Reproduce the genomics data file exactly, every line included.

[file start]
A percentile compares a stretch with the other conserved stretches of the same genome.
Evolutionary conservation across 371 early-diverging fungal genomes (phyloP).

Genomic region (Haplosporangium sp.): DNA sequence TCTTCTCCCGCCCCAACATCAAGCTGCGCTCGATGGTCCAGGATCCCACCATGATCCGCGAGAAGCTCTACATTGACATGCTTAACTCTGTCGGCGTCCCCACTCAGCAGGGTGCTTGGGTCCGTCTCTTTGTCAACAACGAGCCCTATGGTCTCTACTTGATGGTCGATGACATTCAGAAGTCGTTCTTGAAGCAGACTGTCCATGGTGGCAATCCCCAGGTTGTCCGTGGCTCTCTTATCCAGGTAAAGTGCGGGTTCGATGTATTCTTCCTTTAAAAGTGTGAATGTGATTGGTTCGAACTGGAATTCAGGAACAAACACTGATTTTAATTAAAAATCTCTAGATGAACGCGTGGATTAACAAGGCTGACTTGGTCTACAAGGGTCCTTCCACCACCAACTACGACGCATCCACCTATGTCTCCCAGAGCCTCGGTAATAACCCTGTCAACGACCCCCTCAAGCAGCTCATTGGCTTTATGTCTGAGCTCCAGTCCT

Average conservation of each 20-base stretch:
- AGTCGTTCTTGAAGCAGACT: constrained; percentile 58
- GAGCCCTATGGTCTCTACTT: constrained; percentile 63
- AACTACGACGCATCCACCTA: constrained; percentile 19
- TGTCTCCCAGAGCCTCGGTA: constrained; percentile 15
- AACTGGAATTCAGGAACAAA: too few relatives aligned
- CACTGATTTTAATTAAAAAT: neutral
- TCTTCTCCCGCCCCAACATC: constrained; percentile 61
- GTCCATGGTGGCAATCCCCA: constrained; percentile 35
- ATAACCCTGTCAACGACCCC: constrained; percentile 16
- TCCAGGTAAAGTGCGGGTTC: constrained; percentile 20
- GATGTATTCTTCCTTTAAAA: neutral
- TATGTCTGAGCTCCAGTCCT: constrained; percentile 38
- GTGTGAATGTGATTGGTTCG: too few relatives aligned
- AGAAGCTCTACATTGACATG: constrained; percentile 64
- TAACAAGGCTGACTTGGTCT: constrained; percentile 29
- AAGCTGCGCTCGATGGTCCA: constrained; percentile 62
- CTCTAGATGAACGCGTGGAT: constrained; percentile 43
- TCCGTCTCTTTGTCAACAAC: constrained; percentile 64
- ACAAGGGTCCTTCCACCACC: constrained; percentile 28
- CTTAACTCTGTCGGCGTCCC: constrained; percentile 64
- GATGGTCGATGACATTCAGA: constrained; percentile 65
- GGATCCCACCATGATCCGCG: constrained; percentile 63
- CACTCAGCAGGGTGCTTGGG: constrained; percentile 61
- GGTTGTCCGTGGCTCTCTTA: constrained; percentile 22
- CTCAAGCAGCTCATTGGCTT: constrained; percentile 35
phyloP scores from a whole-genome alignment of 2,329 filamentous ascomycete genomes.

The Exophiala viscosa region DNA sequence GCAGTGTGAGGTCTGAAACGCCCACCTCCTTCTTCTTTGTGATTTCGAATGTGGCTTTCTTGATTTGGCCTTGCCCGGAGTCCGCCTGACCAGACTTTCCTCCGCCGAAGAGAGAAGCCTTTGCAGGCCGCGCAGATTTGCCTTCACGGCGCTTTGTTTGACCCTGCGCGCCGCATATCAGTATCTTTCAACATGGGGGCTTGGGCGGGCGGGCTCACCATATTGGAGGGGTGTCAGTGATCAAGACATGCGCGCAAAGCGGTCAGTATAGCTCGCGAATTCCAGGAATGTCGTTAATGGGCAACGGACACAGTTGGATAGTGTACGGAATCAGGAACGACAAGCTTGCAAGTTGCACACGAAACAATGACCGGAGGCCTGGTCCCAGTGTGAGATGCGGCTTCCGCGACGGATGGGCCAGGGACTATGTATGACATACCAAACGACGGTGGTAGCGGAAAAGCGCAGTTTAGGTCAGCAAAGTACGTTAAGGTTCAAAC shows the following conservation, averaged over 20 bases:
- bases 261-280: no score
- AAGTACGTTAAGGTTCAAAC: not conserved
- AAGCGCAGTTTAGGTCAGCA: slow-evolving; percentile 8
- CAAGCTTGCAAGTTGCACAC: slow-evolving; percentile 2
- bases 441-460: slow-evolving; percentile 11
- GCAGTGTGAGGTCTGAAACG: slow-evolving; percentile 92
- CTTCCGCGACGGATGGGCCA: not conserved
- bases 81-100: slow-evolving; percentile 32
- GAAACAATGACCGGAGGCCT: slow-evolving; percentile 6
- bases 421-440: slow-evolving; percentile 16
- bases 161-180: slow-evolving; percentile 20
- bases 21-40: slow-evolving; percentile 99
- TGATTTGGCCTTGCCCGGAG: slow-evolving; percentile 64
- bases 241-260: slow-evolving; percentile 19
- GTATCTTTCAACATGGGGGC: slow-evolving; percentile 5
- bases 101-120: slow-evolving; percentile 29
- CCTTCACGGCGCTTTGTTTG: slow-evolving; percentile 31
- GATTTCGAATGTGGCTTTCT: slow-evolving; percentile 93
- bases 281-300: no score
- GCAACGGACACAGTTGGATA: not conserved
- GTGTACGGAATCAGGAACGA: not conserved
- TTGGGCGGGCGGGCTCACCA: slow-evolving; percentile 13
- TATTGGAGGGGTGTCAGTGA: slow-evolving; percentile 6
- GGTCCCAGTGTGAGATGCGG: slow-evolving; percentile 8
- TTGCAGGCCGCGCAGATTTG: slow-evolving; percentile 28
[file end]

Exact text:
A percentile compares a stretch with the other conserved stretches of the same genome.
Evolutionary conservation across 371 early-diverging fungal genomes (phyloP).

Genomic region (Haplosporangium sp.): DNA sequence TCTTCTCCCGCCCCAACATCAAGCTGCGCTCGATGGTCCAGGATCCCACCATGATCCGCGAGAAGCTCTACATTGACATGCTTAACTCTGTCGGCGTCCCCACTCAGCAGGGTGCTTGGGTCCGTCTCTTTGTCAACAACGAGCCCTATGGTCTCTACTTGATGGTCGATGACATTCAGAAGTCGTTCTTGAAGCAGACTGTCCATGGTGGCAATCCCCAGGTTGTCCGTGGCTCTCTTATCCAGGTAAAGTGCGGGTTCGATGTATTCTTCCTTTAAAAGTGTGAATGTGATTGGTTCGAACTGGAATTCAGGAACAAACACTGATTTTAATTAAAAATCTCTAGATGAACGCGTGGATTAACAAGGCTGACTTGGTCTACAAGGGTCCTTCCACCACCAACTACGACGCATCCACCTATGTCTCCCAGAGCCTCGGTAATAACCCTGTCAACGACCCCCTCAAGCAGCTCATTGGCTTTATGTCTGAGCTCCAGTCCT

Average conservation of each 20-base stretch:
- AGTCGTTCTTGAAGCAGACT: constrained; percentile 58
- GAGCCCTATGGTCTCTACTT: constrained; percentile 63
- AACTACGACGCATCCACCTA: constrained; percentile 19
- TGTCTCCCAGAGCCTCGGTA: constrained; percentile 15
- AACTGGAATTCAGGAACAAA: too few relatives aligned
- CACTGATTTTAATTAAAAAT: neutral
- TCTTCTCCCGCCCCAACATC: constrained; percentile 61
- GTCCATGGTGGCAATCCCCA: constrained; percentile 35
- ATAACCCTGTCAACGACCCC: constrained; percentile 16
- TCCAGGTAAAGTGCGGGTTC: constrained; percentile 20
- GATGTATTCTTCCTTTAAAA: neutral
- TATGTCTGAGCTCCAGTCCT: constrained; percentile 38
- GTGTGAATGTGATTGGTTCG: too few relatives aligned
- AGAAGCTCTACATTGACATG: constrained; percentile 64
- TAACAAGGCTGACTTGGTCT: constrained; percentile 29
- AAGCTGCGCTCGATGGTCCA: constrained; percentile 62
- CTCTAGATGAACGCGTGGAT: constrained; percentile 43
- TCCGTCTCTTTGTCAACAAC: constrained; percentile 64
- ACAAGGGTCCTTCCACCACC: constrained; percentile 28
- CTTAACTCTGTCGGCGTCCC: constrained; percentile 64
- GATGGTCGATGACATTCAGA: constrained; percentile 65
- GGATCCCACCATGATCCGCG: constrained; percentile 63
- CACTCAGCAGGGTGCTTGGG: constrained; percentile 61
- GGTTGTCCGTGGCTCTCTTA: constrained; percentile 22
- CTCAAGCAGCTCATTGGCTT: constrained; percentile 35
phyloP scores from a whole-genome alignment of 2,329 filamentous ascomycete genomes.

The Exophiala viscosa region DNA sequence GCAGTGTGAGGTCTGAAACGCCCACCTCCTTCTTCTTTGTGATTTCGAATGTGGCTTTCTTGATTTGGCCTTGCCCGGAGTCCGCCTGACCAGACTTTCCTCCGCCGAAGAGAGAAGCCTTTGCAGGCCGCGCAGATTTGCCTTCACGGCGCTTTGTTTGACCCTGCGCGCCGCATATCAGTATCTTTCAACATGGGGGCTTGGGCGGGCGGGCTCACCATATTGGAGGGGTGTCAGTGATCAAGACATGCGCGCAAAGCGGTCAGTATAGCTCGCGAATTCCAGGAATGTCGTTAATGGGCAACGGACACAGTTGGATAGTGTACGGAATCAGGAACGACAAGCTTGCAAGTTGCACACGAAACAATGACCGGAGGCCTGGTCCCAGTGTGAGATGCGGCTTCCGCGACGGATGGGCCAGGGACTATGTATGACATACCAAACGACGGTGGTAGCGGAAAAGCGCAGTTTAGGTCAGCAAAGTACGTTAAGGTTCAAAC shows the following conservation, averaged over 20 bases:
- bases 261-280: no score
- AAGTACGTTAAGGTTCAAAC: not conserved
- AAGCGCAGTTTAGGTCAGCA: slow-evolving; percentile 8
- CAAGCTTGCAAGTTGCACAC: slow-evolving; percentile 2
- bases 441-460: slow-evolving; percentile 11
- GCAGTGTGAGGTCTGAAACG: slow-evolving; percentile 92
- CTTCCGCGACGGATGGGCCA: not conserved
- bases 81-100: slow-evolving; percentile 32
- GAAACAATGACCGGAGGCCT: slow-evolving; percentile 6
- bases 421-440: slow-evolving; percentile 16
- bases 161-180: slow-evolving; percentile 20
- bases 21-40: slow-evolving; percentile 99
- TGATTTGGCCTTGCCCGGAG: slow-evolving; percentile 64
- bases 241-260: slow-evolving; percentile 19
- GTATCTTTCAACATGGGGGC: slow-evolving; percentile 5
- bases 101-120: slow-evolving; percentile 29
- CCTTCACGGCGCTTTGTTTG: slow-evolving; percentile 31
- GATTTCGAATGTGGCTTTCT: slow-evolving; percentile 93
- bases 281-300: no score
- GCAACGGACACAGTTGGATA: not conserved
- GTGTACGGAATCAGGAACGA: not conserved
- TTGGGCGGGCGGGCTCACCA: slow-evolving; percentile 13
- TATTGGAGGGGTGTCAGTGA: slow-evolving; percentile 6
- GGTCCCAGTGTGAGATGCGG: slow-evolving; percentile 8
- TTGCAGGCCGCGCAGATTTG: slow-evolving; percentile 28